Callisto reminds me in some ways of Winston Groom’s Forrest Gump, in that it’s a story told through the eyes of a rather dim-witted soul who keeps getting caught up in quite remarkable events – thankfully, there’s not so much of the tweeness and no t-shirtable sayings. Krol has obviously given Odell’s ‘voice’ a lot of thought, and the result is convincing, without getting annoying. Odell isn’t particularly likeable, and I spent a lot of the book marveling at his stupidity, but ultimately you do feel for him and want him to get away – if only because he didn’t do anything (much).

This is actually quite a political book, and Krol finds ways to work in commentary on a gamut of issues – from homophobia and the church-state divide to the guilty-until-proven-innocent treatment of suspected terrorists, with many in between. It’s not always successful, but for the most part it is thought-provoking and the ‘message’ is pretty clear: something is rotten in the Untied States of America.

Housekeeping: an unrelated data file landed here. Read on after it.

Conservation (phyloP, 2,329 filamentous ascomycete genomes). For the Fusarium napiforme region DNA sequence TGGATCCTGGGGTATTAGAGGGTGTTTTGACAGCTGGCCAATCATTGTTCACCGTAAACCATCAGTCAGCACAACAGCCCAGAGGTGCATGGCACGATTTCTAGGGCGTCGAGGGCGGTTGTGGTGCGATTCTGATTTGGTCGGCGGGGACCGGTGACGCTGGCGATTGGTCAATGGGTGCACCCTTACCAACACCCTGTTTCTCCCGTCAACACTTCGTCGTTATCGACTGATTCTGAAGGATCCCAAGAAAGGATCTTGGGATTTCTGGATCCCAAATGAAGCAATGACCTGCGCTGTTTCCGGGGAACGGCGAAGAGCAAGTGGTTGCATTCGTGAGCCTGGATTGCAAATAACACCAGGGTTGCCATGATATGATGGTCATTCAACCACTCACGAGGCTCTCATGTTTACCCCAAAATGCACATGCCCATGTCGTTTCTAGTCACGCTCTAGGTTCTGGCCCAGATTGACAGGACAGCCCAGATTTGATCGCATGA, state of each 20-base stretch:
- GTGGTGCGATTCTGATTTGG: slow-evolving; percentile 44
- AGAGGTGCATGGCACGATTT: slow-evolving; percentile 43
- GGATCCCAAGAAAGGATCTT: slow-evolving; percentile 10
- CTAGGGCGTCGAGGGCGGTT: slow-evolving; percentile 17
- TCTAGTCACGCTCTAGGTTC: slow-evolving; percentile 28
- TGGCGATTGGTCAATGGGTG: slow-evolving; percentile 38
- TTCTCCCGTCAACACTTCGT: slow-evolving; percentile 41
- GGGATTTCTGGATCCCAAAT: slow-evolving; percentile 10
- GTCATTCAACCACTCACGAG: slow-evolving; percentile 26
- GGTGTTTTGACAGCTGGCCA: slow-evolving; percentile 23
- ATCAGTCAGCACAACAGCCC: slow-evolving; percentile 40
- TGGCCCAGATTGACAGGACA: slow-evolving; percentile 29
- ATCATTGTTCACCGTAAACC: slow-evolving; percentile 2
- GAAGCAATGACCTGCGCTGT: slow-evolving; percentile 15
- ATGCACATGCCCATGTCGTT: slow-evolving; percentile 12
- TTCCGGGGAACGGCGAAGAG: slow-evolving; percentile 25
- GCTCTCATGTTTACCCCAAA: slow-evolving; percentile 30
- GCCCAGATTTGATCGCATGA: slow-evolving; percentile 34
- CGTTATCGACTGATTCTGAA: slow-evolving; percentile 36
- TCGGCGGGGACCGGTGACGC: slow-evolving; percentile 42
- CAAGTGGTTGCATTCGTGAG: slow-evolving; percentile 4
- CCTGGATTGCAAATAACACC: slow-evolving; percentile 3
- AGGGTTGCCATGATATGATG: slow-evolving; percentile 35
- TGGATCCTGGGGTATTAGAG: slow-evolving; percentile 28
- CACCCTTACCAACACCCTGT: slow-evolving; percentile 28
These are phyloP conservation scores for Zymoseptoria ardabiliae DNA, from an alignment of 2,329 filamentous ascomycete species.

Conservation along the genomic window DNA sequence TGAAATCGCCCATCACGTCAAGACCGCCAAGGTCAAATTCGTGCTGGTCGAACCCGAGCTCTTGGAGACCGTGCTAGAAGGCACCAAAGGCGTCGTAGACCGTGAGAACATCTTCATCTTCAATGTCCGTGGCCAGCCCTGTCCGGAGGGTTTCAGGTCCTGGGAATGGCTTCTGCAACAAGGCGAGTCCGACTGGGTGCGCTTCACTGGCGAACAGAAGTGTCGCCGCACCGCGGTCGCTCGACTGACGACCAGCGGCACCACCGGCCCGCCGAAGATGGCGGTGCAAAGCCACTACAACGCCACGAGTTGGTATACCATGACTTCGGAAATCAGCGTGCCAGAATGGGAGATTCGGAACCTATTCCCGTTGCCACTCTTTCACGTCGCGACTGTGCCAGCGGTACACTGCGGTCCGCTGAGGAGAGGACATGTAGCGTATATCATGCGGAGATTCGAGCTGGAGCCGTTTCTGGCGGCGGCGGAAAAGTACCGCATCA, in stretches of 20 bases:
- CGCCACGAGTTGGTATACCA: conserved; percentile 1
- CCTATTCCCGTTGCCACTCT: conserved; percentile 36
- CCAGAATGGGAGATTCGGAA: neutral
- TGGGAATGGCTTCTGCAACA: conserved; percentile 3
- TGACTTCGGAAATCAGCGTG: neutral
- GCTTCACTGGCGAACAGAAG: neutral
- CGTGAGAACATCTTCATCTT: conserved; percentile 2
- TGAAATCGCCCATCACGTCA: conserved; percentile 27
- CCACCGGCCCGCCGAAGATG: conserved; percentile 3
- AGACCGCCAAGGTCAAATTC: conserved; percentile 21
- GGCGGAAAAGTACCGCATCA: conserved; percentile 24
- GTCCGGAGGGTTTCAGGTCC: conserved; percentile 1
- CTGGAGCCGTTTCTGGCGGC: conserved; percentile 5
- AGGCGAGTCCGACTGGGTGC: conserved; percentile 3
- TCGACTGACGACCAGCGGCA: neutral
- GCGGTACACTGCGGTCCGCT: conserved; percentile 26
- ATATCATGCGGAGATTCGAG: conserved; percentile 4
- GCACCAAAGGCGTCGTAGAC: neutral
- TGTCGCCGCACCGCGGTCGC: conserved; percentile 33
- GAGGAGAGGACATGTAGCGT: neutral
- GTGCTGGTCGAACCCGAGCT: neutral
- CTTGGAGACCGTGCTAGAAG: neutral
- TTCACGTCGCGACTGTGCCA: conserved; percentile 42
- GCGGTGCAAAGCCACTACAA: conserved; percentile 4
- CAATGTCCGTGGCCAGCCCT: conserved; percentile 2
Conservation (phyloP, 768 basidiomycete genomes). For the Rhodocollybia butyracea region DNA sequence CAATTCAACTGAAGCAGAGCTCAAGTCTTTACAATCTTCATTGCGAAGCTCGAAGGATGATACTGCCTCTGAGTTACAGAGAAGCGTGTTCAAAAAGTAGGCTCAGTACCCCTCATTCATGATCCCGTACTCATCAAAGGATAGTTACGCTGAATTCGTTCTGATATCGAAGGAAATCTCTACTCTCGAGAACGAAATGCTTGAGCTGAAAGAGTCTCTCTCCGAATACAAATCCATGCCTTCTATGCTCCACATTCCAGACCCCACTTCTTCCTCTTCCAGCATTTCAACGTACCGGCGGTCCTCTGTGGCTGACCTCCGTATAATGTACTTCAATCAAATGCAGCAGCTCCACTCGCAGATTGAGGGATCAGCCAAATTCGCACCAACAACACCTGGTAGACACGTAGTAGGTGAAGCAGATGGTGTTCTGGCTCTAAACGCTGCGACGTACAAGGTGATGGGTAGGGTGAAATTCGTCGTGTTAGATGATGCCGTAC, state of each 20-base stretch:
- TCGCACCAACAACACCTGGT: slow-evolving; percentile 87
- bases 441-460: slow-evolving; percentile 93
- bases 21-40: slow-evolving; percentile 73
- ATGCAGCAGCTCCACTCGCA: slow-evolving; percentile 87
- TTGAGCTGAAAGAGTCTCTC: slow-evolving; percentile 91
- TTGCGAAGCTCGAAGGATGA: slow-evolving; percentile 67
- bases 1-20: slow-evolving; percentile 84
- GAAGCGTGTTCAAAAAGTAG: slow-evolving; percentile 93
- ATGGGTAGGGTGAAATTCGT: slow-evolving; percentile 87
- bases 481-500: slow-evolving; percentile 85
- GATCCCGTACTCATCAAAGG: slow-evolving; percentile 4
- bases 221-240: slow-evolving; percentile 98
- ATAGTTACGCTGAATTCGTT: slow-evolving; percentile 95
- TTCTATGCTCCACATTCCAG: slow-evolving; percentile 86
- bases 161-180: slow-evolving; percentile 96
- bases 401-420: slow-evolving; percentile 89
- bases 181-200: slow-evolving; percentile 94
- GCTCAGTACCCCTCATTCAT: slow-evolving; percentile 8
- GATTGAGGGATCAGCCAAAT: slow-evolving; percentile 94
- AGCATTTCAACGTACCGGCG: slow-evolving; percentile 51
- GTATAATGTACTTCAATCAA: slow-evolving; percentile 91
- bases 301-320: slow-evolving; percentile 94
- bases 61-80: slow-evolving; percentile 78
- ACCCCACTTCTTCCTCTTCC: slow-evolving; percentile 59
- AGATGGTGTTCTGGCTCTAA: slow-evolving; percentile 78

Callisto seems a little unsure of itself at times, like it can’t decide whether it wants to be pulp fiction or serious literature. Some of the ideas are a little clunky and the way all the loose ends tie up at the end is a little bit forced – as though Krol wrote himself into a corner and didn’t really know how to get himself out.

Ultimately, though, this is a fairly easy, if not always light, read. It’s a black comedy that just keeps getting blacker and that bad taste in your mouth through the last hundred or so pages – well, that’s kind of the point.

13 comments:

redcap said...